I watched Crazy Rich Asians for my second time at a screening for Asian American journalists. Although I don’t remember the last time I saw a movie in theaters twice, I wanted to take my boyfriend, who is also mixed and Japanese American, and who introduced me to Kevin Kwan’s original novels in the first place. I wanted to see his reactions in real time, but mostly, I wanted to feel the energy in the room, to watch Asians on screen, surrounded by Asian Americans, to lose myself, for a couple hours, in a collective emotional experience.
I’ve been seeking out communal moments like this lately, because when they resonate, they lift me out of looping, anxious thoughts and remind me that everything I feel I share with someone. Like the time I watched an eclipse outside my favorite bakery through a barista’s cardboard glasses, which he offered to everyone in sight. Or when I saw an L.A. performance of George Takei’s Japanese American incarceration musical, Allegiance, and sobbed freely, surrounded by people doing the same. Or when I walked to a candlelight vigil for a neighbor killed in a terrible accident and watched as tiny lights came on against the darkness. Even when these moments come about through pain, they make me feel a part of something grounded and loving and larger than my free-floating self.
Not that I expected Crazy Rich Asians to pull the theater into a meditation on mortality and oppression. I’d read all three of the books and found them fun and addicting, not critical enough to be satire, but tongue-in-cheek enough not to read like a total endorsement of obscene wealth. The story itself isn’t the milestone, though, nor is the casting, really—I’ve seen American indie movies with Asian-heavy casts, like Lena Khan’s The Tiger Hunter, starring Danny Pudi as an extremely lovable immigrant from India in the 1970s. Culturally speaking, because I’m not Chinese American and have never been to Singapore, I feel more gut-level connection with stories from Japan, like Hirokazu Kore-eda’s After the Storm—which, family dynamics aside, tapped childhood memories of chiseling through frozen Yakult when I was too impatient to let it thaw.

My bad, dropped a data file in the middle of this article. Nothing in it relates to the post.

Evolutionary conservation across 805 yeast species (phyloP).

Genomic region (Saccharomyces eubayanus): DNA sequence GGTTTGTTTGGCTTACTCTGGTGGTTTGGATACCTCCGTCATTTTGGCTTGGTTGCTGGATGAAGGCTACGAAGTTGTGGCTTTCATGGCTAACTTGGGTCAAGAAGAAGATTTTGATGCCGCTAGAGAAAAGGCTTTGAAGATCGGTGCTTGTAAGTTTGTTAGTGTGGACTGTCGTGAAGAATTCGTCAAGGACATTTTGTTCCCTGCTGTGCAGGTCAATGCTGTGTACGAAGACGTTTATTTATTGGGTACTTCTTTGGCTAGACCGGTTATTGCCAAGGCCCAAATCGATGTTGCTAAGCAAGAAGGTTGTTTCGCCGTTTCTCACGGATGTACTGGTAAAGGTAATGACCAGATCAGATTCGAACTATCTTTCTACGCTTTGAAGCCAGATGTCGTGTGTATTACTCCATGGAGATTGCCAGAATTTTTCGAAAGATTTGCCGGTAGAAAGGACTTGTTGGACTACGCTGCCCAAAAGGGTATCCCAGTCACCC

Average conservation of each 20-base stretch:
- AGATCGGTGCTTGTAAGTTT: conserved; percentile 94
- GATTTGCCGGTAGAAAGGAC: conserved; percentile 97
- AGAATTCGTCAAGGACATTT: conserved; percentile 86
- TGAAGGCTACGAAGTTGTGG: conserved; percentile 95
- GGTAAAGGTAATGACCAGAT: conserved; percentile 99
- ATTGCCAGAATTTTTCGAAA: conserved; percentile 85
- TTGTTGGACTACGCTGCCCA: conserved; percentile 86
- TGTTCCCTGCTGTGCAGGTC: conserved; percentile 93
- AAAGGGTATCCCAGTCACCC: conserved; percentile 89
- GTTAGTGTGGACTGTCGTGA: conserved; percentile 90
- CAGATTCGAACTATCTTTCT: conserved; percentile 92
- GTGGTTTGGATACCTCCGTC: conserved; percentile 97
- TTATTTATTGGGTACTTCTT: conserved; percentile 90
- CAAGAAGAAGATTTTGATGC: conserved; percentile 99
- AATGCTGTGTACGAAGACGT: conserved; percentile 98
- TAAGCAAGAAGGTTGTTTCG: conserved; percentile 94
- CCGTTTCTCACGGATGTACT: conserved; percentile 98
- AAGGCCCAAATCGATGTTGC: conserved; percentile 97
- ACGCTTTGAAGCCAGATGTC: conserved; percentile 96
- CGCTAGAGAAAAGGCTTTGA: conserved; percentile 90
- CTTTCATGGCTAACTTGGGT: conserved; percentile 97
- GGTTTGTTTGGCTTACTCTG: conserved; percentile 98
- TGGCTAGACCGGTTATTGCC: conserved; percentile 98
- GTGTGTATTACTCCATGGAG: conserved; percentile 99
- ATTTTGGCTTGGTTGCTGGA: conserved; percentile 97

What makes Crazy Rich Asians special is its scale. Director Jon M. Chu turned down an offer from Netflix in favor of a wide theatrical release, and it’s hard to imagine the film would have gotten this much attention if it’d gone straight to streaming. In the past couple of weeks, I’ve watched commentary pour in from Asian American writers I follow on social media. Jen Yamato did a satisfyingly comprehensive series of interviews with the cast. Quincy Surasmith wrote about seeing the movie in the predominantly Asian San Gabriel Valley. In one of my favorite pieces of the bunch, Stephanie Foo described what it meant for her as a Malaysian American: “One character texts another person, ‘Wah, so many Rachel Chus lah!’ Another character texts back, ‘Alamak!’ (Essentially, the Malay version of ‘Oy, vey!’) That was it—I heard people talking like they had in my house growing up, and…waterworks. Those tears didn’t shut off for the rest of the movie.”
Amid valid criticisms of the film—particularly that it earned its mainstream appeal by focusing on wealthy, beautiful, light-skinned East Asians at the expense of everyone else—I’ve enjoyed watching people shut down a less thoughtful critique: that Crazy Rich Asians doesn’t represent the full diversity of the Asian experience. Of course it doesn’t. Why should films highlighting grossly underrepresented communities have to clear such an impossible bar when films by white people each have the freedom to be a single story?
This public conversation happened to come at a time when I was already rethinking my approach to community. I didn’t grow up with an Asian American community, or really any stable, long-term community at all. My family moved often; between the ages of seven and sixteen, I went to eight schools. I had friends, and even kept in touch with many of them long-distance, first by Lisa Frank notecard, then Earthlink, then AIM. But in terms of a larger community, our neighbors and family friends changed all the time. We saw my dad’s family, most of them in Oregon, rarely, and my mom’s, in Japan, even less. Our most constant extended family were my mom’s Japanese American relatives in Southern California, a constellation of my grandfather’s distant cousins we called Auntie and Uncle and saw at the occasional funeral and New Year’s party. But for most of the time, my nuclear family was it.